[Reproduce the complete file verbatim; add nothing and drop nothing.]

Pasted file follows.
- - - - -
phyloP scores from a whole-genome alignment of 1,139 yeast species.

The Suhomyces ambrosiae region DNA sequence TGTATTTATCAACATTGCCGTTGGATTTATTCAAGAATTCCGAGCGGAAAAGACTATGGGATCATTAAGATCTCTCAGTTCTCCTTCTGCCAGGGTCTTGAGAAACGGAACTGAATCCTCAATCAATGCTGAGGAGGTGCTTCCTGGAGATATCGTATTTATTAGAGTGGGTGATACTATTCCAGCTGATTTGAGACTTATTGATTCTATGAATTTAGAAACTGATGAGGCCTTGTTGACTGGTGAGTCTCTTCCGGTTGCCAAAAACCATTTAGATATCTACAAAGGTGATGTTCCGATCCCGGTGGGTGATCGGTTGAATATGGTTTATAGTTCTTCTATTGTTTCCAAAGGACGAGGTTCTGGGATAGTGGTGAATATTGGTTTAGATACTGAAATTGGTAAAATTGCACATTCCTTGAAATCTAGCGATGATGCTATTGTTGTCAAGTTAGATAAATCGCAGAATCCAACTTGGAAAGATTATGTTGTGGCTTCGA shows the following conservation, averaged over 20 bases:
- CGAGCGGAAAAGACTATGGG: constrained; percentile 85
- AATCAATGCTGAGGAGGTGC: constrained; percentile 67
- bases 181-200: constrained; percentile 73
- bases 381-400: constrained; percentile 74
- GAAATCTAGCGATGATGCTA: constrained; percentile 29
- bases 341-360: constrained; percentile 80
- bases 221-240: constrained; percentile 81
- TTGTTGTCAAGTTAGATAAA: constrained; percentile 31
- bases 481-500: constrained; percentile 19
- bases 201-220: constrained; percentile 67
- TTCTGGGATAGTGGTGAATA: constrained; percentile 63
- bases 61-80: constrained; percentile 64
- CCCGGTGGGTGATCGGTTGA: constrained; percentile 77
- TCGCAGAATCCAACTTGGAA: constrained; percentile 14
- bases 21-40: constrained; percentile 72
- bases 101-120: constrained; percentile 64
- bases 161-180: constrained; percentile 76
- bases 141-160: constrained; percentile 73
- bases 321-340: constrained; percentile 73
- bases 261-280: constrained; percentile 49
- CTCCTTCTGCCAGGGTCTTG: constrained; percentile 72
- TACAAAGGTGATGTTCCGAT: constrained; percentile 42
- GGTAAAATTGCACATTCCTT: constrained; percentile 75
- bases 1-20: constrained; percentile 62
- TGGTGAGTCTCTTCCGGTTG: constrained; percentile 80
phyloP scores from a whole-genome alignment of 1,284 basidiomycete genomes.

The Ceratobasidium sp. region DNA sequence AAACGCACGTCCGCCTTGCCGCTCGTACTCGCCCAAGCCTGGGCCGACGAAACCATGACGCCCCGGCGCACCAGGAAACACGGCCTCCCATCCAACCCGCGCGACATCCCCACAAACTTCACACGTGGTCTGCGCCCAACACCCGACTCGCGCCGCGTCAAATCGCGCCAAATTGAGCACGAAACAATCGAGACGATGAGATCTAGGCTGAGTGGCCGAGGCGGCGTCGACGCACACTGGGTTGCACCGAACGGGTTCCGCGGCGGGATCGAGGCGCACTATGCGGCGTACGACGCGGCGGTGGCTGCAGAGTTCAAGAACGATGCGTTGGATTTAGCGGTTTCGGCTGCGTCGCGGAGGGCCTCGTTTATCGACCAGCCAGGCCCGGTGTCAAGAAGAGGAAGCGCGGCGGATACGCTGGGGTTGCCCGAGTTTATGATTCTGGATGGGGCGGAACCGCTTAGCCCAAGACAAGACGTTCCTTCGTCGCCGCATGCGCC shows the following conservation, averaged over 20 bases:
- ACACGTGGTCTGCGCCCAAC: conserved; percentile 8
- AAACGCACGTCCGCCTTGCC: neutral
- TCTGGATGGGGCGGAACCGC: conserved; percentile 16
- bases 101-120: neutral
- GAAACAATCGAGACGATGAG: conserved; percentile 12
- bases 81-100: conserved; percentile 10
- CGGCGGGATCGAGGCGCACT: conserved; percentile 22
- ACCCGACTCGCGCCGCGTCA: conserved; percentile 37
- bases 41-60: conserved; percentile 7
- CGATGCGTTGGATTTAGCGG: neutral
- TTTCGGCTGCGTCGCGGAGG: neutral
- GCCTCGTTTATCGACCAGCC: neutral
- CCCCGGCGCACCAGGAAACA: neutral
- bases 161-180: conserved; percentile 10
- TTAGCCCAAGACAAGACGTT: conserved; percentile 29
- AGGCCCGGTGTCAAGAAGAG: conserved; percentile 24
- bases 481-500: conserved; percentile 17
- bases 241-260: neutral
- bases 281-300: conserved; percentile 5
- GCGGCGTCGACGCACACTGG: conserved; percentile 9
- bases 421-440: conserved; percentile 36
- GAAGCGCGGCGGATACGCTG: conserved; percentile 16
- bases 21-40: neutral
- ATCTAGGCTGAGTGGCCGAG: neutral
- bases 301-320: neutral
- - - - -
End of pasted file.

phyloP scores from a whole-genome alignment of 1,139 yeast species.

The Suhomyces ambrosiae region DNA sequence TGTATTTATCAACATTGCCGTTGGATTTATTCAAGAATTCCGAGCGGAAAAGACTATGGGATCATTAAGATCTCTCAGTTCTCCTTCTGCCAGGGTCTTGAGAAACGGAACTGAATCCTCAATCAATGCTGAGGAGGTGCTTCCTGGAGATATCGTATTTATTAGAGTGGGTGATACTATTCCAGCTGATTTGAGACTTATTGATTCTATGAATTTAGAAACTGATGAGGCCTTGTTGACTGGTGAGTCTCTTCCGGTTGCCAAAAACCATTTAGATATCTACAAAGGTGATGTTCCGATCCCGGTGGGTGATCGGTTGAATATGGTTTATAGTTCTTCTATTGTTTCCAAAGGACGAGGTTCTGGGATAGTGGTGAATATTGGTTTAGATACTGAAATTGGTAAAATTGCACATTCCTTGAAATCTAGCGATGATGCTATTGTTGTCAAGTTAGATAAATCGCAGAATCCAACTTGGAAAGATTATGTTGTGGCTTCGA shows the following conservation, averaged over 20 bases:
- CGAGCGGAAAAGACTATGGG: constrained; percentile 85
- AATCAATGCTGAGGAGGTGC: constrained; percentile 67
- bases 181-200: constrained; percentile 73
- bases 381-400: constrained; percentile 74
- GAAATCTAGCGATGATGCTA: constrained; percentile 29
- bases 341-360: constrained; percentile 80
- bases 221-240: constrained; percentile 81
- TTGTTGTCAAGTTAGATAAA: constrained; percentile 31
- bases 481-500: constrained; percentile 19
- bases 201-220: constrained; percentile 67
- TTCTGGGATAGTGGTGAATA: constrained; percentile 63
- bases 61-80: constrained; percentile 64
- CCCGGTGGGTGATCGGTTGA: constrained; percentile 77
- TCGCAGAATCCAACTTGGAA: constrained; percentile 14
- bases 21-40: constrained; percentile 72
- bases 101-120: constrained; percentile 64
- bases 161-180: constrained; percentile 76
- bases 141-160: constrained; percentile 73
- bases 321-340: constrained; percentile 73
- bases 261-280: constrained; percentile 49
- CTCCTTCTGCCAGGGTCTTG: constrained; percentile 72
- TACAAAGGTGATGTTCCGAT: constrained; percentile 42
- GGTAAAATTGCACATTCCTT: constrained; percentile 75
- bases 1-20: constrained; percentile 62
- TGGTGAGTCTCTTCCGGTTG: constrained; percentile 80
phyloP scores from a whole-genome alignment of 1,284 basidiomycete genomes.

The Ceratobasidium sp. region DNA sequence AAACGCACGTCCGCCTTGCCGCTCGTACTCGCCCAAGCCTGGGCCGACGAAACCATGACGCCCCGGCGCACCAGGAAACACGGCCTCCCATCCAACCCGCGCGACATCCCCACAAACTTCACACGTGGTCTGCGCCCAACACCCGACTCGCGCCGCGTCAAATCGCGCCAAATTGAGCACGAAACAATCGAGACGATGAGATCTAGGCTGAGTGGCCGAGGCGGCGTCGACGCACACTGGGTTGCACCGAACGGGTTCCGCGGCGGGATCGAGGCGCACTATGCGGCGTACGACGCGGCGGTGGCTGCAGAGTTCAAGAACGATGCGTTGGATTTAGCGGTTTCGGCTGCGTCGCGGAGGGCCTCGTTTATCGACCAGCCAGGCCCGGTGTCAAGAAGAGGAAGCGCGGCGGATACGCTGGGGTTGCCCGAGTTTATGATTCTGGATGGGGCGGAACCGCTTAGCCCAAGACAAGACGTTCCTTCGTCGCCGCATGCGCC shows the following conservation, averaged over 20 bases:
- ACACGTGGTCTGCGCCCAAC: conserved; percentile 8
- AAACGCACGTCCGCCTTGCC: neutral
- TCTGGATGGGGCGGAACCGC: conserved; percentile 16
- bases 101-120: neutral
- GAAACAATCGAGACGATGAG: conserved; percentile 12
- bases 81-100: conserved; percentile 10
- CGGCGGGATCGAGGCGCACT: conserved; percentile 22
- ACCCGACTCGCGCCGCGTCA: conserved; percentile 37
- bases 41-60: conserved; percentile 7
- CGATGCGTTGGATTTAGCGG: neutral
- TTTCGGCTGCGTCGCGGAGG: neutral
- GCCTCGTTTATCGACCAGCC: neutral
- CCCCGGCGCACCAGGAAACA: neutral
- bases 161-180: conserved; percentile 10
- TTAGCCCAAGACAAGACGTT: conserved; percentile 29
- AGGCCCGGTGTCAAGAAGAG: conserved; percentile 24
- bases 481-500: conserved; percentile 17
- bases 241-260: neutral
- bases 281-300: conserved; percentile 5
- GCGGCGTCGACGCACACTGG: conserved; percentile 9
- bases 421-440: conserved; percentile 36
- GAAGCGCGGCGGATACGCTG: conserved; percentile 16
- bases 21-40: neutral
- ATCTAGGCTGAGTGGCCGAG: neutral
- bases 301-320: neutral